Pause in front of the window of Old Fashioned Donuts in Roseland anytime between breakfast and dinner, and you will almost certainly find Buritt Bulloch at work. He might briefly glance up at you, but the doughnuts get his full attention. The 79-year-old works with a practiced rhythm—dropping one batch of them into the fryer, pivoting to ladle glaze over another, then turning back to the first batch to prod it along.
For 45 years as of this month, Bulloch—Mr. B to his customers—has been at this same window of the shop that long ago became an institution. In this era of Instagram-bait confections, Bulloch keeps it simple. He deals in yeast, flour, and hot oil. Rings, bismarcks, and holes. On a weekday, he’ll sell 200 dozen. On a Saturday, it’s closer to 300 dozen. Orders will come in for 25 or 30 dozen at a time from customers who’ve been eating his creations since the bakery opened. Pineapple-coconut might be his most exotic offering, the only-in-autumn apple cider doughnut his most fleeting. Ambitious patrons go for the massive apple fritter.
Why are they so good? Some say it’s the glaze. Bulloch says it’s the fresh dough, which he mixes up every morning. Employee Kenneth Turner says it’s the hands that matter, “especially when the boss makes [the doughnuts].”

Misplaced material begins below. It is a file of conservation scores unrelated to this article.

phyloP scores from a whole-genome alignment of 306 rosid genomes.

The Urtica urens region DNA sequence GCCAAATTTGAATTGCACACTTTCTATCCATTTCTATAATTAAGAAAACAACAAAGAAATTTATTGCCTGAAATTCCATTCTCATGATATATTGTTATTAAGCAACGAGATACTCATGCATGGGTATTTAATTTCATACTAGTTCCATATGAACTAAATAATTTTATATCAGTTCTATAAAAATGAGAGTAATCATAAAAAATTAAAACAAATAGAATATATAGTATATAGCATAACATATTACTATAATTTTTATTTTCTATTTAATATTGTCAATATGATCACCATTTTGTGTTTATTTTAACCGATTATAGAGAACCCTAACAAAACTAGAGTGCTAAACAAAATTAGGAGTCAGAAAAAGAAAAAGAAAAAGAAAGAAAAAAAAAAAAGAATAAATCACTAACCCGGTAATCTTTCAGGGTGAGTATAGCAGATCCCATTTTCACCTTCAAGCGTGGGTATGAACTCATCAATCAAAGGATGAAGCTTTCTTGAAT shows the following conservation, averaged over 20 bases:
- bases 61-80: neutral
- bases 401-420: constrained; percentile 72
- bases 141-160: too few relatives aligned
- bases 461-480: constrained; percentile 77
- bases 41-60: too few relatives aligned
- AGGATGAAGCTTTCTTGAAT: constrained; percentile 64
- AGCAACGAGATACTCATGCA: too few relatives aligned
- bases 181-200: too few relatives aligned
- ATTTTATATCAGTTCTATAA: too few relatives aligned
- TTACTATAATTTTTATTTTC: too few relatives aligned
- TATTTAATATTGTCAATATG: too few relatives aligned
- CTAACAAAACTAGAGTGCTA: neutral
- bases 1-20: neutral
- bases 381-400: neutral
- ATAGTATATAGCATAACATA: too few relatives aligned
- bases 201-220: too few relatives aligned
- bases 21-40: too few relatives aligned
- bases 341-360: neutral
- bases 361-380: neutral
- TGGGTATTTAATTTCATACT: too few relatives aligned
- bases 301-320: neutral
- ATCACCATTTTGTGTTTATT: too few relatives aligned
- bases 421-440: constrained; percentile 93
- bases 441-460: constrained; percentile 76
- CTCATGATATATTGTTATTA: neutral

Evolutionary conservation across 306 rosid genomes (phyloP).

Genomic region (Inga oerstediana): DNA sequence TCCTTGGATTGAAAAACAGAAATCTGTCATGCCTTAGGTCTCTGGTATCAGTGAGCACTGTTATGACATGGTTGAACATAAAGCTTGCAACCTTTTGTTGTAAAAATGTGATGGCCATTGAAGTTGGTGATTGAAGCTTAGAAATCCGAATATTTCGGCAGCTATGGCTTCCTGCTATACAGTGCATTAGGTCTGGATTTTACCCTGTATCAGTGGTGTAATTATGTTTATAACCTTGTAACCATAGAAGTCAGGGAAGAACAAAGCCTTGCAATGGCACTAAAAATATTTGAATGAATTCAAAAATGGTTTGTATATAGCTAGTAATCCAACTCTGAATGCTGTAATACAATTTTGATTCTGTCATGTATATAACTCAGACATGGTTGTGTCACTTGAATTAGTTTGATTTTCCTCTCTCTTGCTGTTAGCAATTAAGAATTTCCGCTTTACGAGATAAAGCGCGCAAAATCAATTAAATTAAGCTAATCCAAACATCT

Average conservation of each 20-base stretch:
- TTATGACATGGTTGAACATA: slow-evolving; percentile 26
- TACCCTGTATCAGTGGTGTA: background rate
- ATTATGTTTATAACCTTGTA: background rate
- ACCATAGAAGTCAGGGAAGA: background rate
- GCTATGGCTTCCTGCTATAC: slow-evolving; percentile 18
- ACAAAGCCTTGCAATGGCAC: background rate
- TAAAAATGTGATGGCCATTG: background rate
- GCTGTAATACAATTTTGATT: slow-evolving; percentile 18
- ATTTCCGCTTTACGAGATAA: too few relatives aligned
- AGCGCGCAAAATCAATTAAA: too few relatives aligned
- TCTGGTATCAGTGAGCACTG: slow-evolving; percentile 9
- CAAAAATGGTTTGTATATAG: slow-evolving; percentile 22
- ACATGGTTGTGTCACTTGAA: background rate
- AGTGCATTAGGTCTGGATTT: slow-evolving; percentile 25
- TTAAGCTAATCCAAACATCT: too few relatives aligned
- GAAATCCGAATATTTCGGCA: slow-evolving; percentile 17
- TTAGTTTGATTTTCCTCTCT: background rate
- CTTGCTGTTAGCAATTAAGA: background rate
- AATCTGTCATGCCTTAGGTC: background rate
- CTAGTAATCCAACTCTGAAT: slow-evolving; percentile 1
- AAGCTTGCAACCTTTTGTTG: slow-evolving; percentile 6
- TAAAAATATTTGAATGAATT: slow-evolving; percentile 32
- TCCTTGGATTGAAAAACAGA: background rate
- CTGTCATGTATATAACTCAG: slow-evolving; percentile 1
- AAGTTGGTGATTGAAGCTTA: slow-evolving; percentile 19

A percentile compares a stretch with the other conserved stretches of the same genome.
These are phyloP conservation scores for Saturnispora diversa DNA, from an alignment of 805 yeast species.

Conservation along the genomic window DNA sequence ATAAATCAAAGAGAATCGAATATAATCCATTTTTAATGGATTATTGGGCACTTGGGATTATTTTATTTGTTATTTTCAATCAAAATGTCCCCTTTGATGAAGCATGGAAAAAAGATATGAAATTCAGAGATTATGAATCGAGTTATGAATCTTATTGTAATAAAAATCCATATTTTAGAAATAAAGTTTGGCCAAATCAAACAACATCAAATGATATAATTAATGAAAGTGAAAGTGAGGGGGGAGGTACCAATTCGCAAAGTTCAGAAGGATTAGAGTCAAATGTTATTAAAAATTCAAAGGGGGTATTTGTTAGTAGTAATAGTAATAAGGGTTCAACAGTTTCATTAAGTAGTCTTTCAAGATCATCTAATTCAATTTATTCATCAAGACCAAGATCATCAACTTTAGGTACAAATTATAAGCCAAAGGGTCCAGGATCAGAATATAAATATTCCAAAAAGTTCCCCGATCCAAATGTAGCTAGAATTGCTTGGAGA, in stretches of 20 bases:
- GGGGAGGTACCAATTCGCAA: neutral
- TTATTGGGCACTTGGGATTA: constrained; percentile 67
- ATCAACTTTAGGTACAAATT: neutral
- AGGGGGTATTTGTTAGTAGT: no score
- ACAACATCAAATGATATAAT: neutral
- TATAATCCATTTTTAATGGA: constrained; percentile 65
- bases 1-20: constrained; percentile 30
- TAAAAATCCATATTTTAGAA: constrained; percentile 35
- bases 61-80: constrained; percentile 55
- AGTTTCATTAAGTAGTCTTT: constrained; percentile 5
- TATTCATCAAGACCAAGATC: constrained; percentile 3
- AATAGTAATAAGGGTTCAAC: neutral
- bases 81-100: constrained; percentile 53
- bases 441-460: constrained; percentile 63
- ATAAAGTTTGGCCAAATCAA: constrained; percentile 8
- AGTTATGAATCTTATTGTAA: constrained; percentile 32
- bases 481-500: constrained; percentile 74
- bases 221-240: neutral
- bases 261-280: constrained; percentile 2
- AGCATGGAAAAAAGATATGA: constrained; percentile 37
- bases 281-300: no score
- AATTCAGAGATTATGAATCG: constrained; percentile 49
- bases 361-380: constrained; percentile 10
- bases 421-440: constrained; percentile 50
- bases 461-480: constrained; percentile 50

Like many black Chicagoans of his generation, Bulloch was born in the South. He left Holly Springs, Mississippi, in the early 1960s and got a job at a West Rogers Park doughnut shop called Amy Joy, where he discovered he had a knack for dough. Seven years later, he moved to a Huck Finn shop, hoping to take it over one day. But when his boss finally asked him to, Bulloch had a family and a following. “People said, ‘Jeez, your baking is so good you could open your own place,’ ” he recalls. In 1972, he did, on a strip (his shop is at 11248 S. Michigan Ave.) that already had a few mom-and-pop bakeries. Old Fashioned outlasted them all.
“Some people, when they open up a store, they get their people to maintain it, whereas he’s here every day—every day—sunup to sundown,” says Bulloch’s younger daughter, Michelle, who works the day shift. His older daughter, Tina, manages the store, and his nephew Donny handles overnights. And now a third generation is coming aboard: Michelle’s daughter, Drejauna, works the counter part-time.
In light of all that help, one could argue that Bulloch doesn’t have to be at the fryer all day. But where else would he be? he asks. “I think I’m good for another 20 years.”
No one’s sure where Bulloch gets his stamina, though it’s worth mentioning that he rarely indulges in his product. “I eat a doughnut hole once in a while,” he says. “But I eat cookies at home.”
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